'The most publicly hated Muslim in Australia’: Abdel-Magied
YASSMIN Abdel-Magied has written a passionate essay describing herself as "the most publicly hated Muslim in Australia" in which she details the toll three months of attack have taken on her.
The former ABC presenter announced this week that she was leaving Australia for London, after her controversial Anzac Day post - in which she wrote, "Lest. We. Forget (Manus, Nauru, Syria, Palestine ...)" - led to, three months of what she described as, "90,000 twisted words written about me ... largely laced with hate".
The months of vitriol hurled her way have taken their toll on the 26-year-old, she wrote in The Guardian.
"Do I reveal that ... I get death threats on a daily basis, and I have to reassure my parents that I will be fine, when maybe I won't be," she wrote.
"That I've resorted to moving house, changing my phone number, deleting my social media apps.
"That journalists sneak into my events with schoolchildren to sensationally report on what I share.
"That I've been sent videos of beheadings, slayings and rapes from people suggesting the same should happen to me.
"Do I reassure my parents or do I tell them the truth? I have yet to decide."
Ms Abdel-Magied's show Australia Wide was axed by the ABC a month after her controversial Anzac Day post, which she deleted after it prompted widespread outrage.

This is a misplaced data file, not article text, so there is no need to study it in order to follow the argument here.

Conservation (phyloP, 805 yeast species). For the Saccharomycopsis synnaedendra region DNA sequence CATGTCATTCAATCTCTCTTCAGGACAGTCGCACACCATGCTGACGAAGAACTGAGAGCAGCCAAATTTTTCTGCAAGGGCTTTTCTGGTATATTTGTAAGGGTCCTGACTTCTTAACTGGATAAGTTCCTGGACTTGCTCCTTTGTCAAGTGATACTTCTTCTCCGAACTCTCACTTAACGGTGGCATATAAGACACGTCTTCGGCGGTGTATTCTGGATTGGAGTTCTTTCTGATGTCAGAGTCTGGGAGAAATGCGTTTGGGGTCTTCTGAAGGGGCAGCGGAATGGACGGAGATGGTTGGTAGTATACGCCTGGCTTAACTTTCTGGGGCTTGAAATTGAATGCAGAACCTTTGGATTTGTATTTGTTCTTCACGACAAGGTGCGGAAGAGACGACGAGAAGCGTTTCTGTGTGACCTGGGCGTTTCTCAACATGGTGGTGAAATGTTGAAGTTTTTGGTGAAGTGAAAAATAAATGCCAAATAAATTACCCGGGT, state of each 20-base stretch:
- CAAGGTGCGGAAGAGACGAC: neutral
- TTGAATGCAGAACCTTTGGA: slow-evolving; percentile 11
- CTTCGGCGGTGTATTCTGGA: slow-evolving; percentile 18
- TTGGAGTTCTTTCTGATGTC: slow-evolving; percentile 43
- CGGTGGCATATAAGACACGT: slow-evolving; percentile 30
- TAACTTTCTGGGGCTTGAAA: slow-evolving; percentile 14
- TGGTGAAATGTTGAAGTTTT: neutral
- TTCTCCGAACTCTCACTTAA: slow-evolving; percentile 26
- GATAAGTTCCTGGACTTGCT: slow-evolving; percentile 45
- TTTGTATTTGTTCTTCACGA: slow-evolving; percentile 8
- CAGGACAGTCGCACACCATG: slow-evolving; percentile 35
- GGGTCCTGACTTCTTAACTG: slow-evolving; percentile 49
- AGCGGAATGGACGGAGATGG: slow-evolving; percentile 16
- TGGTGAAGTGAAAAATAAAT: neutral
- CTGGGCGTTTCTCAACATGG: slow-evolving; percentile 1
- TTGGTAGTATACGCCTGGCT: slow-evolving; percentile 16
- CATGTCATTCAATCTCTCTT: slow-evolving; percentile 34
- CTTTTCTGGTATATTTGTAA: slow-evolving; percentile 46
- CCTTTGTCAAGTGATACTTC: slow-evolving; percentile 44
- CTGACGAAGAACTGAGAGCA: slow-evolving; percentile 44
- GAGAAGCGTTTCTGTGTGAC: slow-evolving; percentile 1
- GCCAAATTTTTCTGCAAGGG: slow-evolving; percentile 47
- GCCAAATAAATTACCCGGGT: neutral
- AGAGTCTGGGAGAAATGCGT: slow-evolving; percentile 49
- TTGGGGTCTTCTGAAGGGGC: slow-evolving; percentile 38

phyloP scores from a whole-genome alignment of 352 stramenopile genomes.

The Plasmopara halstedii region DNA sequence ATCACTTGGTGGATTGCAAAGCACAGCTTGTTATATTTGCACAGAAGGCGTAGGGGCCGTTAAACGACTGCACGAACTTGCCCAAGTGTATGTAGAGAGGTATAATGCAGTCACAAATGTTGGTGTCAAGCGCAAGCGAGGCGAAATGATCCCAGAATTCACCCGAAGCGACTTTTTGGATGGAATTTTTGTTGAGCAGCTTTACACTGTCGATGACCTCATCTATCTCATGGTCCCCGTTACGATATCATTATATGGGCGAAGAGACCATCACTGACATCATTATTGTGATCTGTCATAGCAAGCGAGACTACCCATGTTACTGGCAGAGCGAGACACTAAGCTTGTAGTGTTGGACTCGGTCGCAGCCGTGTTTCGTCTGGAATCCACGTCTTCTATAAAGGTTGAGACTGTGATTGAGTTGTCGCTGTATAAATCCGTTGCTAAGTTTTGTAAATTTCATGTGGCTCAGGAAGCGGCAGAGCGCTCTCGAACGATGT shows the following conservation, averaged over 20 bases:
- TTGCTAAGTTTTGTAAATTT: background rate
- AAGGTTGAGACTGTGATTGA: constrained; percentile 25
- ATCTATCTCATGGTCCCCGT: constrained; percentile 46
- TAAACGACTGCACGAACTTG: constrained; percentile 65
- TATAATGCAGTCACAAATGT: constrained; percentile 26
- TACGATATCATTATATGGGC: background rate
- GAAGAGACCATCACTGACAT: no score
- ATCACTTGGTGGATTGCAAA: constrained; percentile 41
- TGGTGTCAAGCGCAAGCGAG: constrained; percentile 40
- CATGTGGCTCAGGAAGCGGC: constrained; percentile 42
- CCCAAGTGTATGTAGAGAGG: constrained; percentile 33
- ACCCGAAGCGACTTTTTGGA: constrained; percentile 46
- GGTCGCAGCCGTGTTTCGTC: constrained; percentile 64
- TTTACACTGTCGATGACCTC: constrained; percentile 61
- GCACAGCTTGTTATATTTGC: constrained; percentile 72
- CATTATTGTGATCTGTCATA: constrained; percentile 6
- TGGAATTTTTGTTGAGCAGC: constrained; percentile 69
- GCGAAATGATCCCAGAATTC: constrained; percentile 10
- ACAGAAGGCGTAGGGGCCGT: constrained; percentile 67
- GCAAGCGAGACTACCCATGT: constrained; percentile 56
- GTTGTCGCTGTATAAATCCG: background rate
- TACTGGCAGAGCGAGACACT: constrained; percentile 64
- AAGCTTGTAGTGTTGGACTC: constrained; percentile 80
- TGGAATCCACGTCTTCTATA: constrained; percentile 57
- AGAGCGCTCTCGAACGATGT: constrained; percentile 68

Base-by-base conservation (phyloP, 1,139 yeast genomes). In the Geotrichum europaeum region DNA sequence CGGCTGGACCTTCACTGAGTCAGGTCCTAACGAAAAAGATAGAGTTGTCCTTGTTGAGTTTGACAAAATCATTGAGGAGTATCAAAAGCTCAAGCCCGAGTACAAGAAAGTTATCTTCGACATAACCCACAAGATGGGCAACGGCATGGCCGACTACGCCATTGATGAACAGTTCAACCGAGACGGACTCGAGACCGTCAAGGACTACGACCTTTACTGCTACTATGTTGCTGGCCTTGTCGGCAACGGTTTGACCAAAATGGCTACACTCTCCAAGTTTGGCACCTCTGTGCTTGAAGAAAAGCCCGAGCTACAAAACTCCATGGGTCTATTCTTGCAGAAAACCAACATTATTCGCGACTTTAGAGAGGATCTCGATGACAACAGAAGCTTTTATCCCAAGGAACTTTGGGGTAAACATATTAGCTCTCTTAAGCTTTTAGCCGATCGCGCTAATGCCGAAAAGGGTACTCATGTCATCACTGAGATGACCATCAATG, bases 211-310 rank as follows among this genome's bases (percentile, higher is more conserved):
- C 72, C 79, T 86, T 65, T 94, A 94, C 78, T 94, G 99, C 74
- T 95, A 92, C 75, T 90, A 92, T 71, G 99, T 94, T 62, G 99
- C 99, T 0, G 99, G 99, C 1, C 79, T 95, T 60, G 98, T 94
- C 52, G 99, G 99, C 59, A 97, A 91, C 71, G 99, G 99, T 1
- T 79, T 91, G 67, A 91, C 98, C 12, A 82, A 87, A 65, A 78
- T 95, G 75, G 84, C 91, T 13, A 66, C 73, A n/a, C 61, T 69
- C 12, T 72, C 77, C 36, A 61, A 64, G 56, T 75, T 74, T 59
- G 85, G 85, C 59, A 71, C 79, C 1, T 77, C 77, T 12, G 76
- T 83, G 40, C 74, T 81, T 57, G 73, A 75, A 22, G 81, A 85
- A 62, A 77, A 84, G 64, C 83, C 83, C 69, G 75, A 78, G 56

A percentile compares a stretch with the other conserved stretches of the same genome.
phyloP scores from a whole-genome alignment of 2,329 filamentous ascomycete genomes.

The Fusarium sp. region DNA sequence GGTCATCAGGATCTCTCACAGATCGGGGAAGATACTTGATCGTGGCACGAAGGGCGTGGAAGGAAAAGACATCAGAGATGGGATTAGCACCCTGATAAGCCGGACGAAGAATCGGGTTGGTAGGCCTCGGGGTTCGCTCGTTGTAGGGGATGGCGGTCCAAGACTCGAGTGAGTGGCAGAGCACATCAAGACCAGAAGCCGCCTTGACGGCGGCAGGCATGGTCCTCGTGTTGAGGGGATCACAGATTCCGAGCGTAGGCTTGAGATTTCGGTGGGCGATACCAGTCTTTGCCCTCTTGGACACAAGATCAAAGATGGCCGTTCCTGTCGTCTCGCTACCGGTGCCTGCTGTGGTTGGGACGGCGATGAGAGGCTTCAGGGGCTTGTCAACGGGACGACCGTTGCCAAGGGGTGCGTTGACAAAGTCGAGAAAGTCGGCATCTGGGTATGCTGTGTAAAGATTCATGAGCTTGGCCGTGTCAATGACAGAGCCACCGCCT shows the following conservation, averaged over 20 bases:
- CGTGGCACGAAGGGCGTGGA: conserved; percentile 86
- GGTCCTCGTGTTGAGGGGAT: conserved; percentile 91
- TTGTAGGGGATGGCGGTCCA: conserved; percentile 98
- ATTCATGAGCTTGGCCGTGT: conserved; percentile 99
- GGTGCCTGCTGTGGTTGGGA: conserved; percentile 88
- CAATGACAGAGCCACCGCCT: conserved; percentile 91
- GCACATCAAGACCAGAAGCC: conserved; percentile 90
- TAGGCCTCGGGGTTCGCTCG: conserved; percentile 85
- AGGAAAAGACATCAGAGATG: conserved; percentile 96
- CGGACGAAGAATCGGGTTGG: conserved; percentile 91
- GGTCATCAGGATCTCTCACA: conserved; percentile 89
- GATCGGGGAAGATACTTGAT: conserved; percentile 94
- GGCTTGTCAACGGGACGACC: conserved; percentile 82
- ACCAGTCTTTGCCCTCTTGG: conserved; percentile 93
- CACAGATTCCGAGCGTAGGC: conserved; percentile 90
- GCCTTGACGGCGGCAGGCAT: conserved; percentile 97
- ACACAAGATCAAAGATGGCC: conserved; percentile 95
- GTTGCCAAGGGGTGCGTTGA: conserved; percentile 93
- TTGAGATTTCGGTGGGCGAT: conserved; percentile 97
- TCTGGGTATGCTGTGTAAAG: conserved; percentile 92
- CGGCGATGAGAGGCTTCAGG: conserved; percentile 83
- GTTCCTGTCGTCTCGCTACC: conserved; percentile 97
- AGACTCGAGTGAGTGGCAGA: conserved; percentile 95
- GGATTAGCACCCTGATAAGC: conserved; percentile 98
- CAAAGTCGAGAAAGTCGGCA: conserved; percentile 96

Among those to welcome the move was Immigration Minister Peter Dutton, who accused the national broadcaster of having a "cultural problem".
"One down, many to go," he told Sydney radio station 2GB in the wake of the announcement.
Ms Abdel-Magied announced earlier this week she was moving to London, describing it as an "Aussie rite of passage".
However, the move found her mired in further controversy, when Channel 7 asked readers in a Facebook poll whether her decision to leave was a good move.
It was later deleted after being slammed by followers and commentators for inciting racist discussion and bullying.
After being questioned by news.com.au, the station removed the poll and admitted it "should never have been posted".
Ms Abdel-Magied said the ongoing abuse she has suffered since Anzac Day has affected her "deeply and personally".
"Whether or not one agrees with me isn't really the point. The reality is the visceral nature of the fury - almost every time I share a perspective or make a statement in any forum - is more about who I am than about what is said," she said.
"We should be beyond that but we are not.
"Many, post-Anzac, said the response wasn't about me but about what I represent. Whether or not that is true, it has affected my life, deeply and personally."